The holiday season has arrived and this one holds the promise for more warmth and community than the one we spent in isolation last year. Youngsters are getting excited about the family plans ahead whether that’s sharing a small meal together or traveling to see family that they maybe haven’t seen in over a year!
One of the beautiful things about the Montessori approach to education is that students are instilled with a sense of independence coupled with an understanding of their place within a broader context (an aspect of Montessori education called Cosmic Education). The holidays are the perfect time to put this theory into action as they provide opportunities for special moments and larger groups of people.
Students of all ages are capable of helping in this holiday season and below you will find a list of age-appropriate activities that your student can participate in.
Our toddlers are learning just how independent and capable they can be. The options below can help solidify some of this education by giving them an opportunity to practice it at home!
Baking is a great activity for your toddler. They are able to pour liquids and dry ingredients into a mixing bowl, and will love to help you measure everything out. Not only does baking give your toddler a way to contribute to the special day, it also helps lay foundational math skills like counting and measuring.
Toddlers can help cut soft fruit with a butter knife for fruit salads or other cooking projects. In doing this they will develop the skills, attention span, and interest in cooking as they get older. This also helps give them a sense of independence in their own self-care and can lay the groundwork for them getting their own snacks in the future!
Take a walk with your toddler and pick flowers outside for a vase at the table. Toddlers can help make the arrangements themselves and will take pride in contributing to a beautiful and festive table.
Primary students are learning to balance their inward and outward worlds. At this age they are really focused on their independence and inner worlds, but they are also very intrigued by their social world and learning how to share kindness and generosity. Giving your primary student an opportunity to share their skills and generosity will help solidify their understanding that their unique individuality has an important role in a broader community.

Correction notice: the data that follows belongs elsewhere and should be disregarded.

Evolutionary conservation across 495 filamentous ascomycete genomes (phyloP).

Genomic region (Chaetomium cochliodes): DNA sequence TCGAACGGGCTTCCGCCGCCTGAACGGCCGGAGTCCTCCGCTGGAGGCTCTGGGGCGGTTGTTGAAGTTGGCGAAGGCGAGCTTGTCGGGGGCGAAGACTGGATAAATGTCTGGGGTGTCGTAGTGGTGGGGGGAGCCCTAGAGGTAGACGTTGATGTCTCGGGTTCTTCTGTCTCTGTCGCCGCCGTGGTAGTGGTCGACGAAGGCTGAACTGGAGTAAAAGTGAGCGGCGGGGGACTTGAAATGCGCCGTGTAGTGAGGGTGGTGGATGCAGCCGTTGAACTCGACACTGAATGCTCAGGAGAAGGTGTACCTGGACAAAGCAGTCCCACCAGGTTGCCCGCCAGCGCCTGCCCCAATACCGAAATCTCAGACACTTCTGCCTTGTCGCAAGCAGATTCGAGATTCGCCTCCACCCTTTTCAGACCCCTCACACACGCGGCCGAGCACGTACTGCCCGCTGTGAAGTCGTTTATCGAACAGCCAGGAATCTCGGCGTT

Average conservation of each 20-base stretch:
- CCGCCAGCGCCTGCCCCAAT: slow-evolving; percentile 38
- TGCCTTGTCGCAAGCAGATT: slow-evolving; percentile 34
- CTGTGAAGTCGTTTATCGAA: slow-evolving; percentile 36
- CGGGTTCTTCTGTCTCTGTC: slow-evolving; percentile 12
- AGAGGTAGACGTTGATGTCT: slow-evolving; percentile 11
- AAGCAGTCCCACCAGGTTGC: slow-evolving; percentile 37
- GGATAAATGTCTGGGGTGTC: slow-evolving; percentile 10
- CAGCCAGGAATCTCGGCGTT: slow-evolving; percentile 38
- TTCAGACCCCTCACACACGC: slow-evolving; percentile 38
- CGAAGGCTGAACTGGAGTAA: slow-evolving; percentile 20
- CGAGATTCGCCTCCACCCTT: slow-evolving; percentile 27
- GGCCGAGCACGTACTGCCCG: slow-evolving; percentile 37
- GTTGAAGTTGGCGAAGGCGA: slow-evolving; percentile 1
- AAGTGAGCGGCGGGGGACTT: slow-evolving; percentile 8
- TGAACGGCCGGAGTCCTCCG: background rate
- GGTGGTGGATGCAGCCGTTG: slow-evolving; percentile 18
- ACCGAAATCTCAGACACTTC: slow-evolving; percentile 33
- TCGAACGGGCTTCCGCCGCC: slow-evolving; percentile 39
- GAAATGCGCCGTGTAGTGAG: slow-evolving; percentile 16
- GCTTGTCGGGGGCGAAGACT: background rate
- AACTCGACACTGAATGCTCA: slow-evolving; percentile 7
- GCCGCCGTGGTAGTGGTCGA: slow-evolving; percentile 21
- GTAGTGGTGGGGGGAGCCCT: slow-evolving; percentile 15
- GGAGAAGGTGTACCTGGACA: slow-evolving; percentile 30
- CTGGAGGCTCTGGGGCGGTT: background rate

little hands make light work…
Have your child help in the kitchen. Perhaps they can be in charge of washing and tearing leaves for a salad, in helping to pick out what recipes to cook, and in anything that involves pouring and mixing. They can also help with clearing and washing dishes!
the art of hosting…
Your student can practice their Grace and Courtesy Curriculum by greeting guests, taking their coat, and showing them where to sit. Make sure they ask if their guests would like something to drink or eat!
Primary students are constantly exploring their creative flair. They can help make and put up decorations around the house.
Lower Elementary students work a lot with literacy and creativity. They are also at the age where they are better understanding their place within a larger context (like a family or social gathering!). They are ready to help with more detailed aspects of your holiday plans and can be asked to participate in a wide range of preparation activities.
Put your student in charge of one recipe they can execute more or less independently. Start off small with the younger ones (ie: a cheese plate) and get more complex with your student’s age (ie: a simple side dish).
Your Lower Elementary student is likely very excited for the social opportunities presented at the holidays. Encourage them to offer refreshments to your guests or even come up with a few “conversation starter” games.
Have your student come up with the seating chart for your event and encourage them to create beautiful name placards for the table.
Upper Elementary kiddos are used to operating with great independence and are learning the importance of kindness, grace, and courtesy. These students are on the cusp of young adulthood and can be relied on for all of the suggestions above plus their ability to participate in group conversations and hosting responsibilities.
Your student can help set the table (and be trusted with those valuable holiday dishes!) and make it beautiful. They can be responsible for everything from ironing the table cloth to polishing the silver. Encourage them to add their own flair to the setting and welcome the creative input they suggest.
thank you for coming!
Whether you are thanking a host for a lovely evening or a guest for bringing a tasty offering, writing thank you notes is great practice for your student. Put them in charge of keeping track of who gets a thank you card in addition to actually writing and sending the cards themselves.
We are wishing everyone a warm, welcoming, safe, and beautiful holiday season. Whether your celebrations are large or small, public or personal, we hope that everyone gets to spend a moment with the ones they love around them and share in the beauty of something special, bringing light to these short days.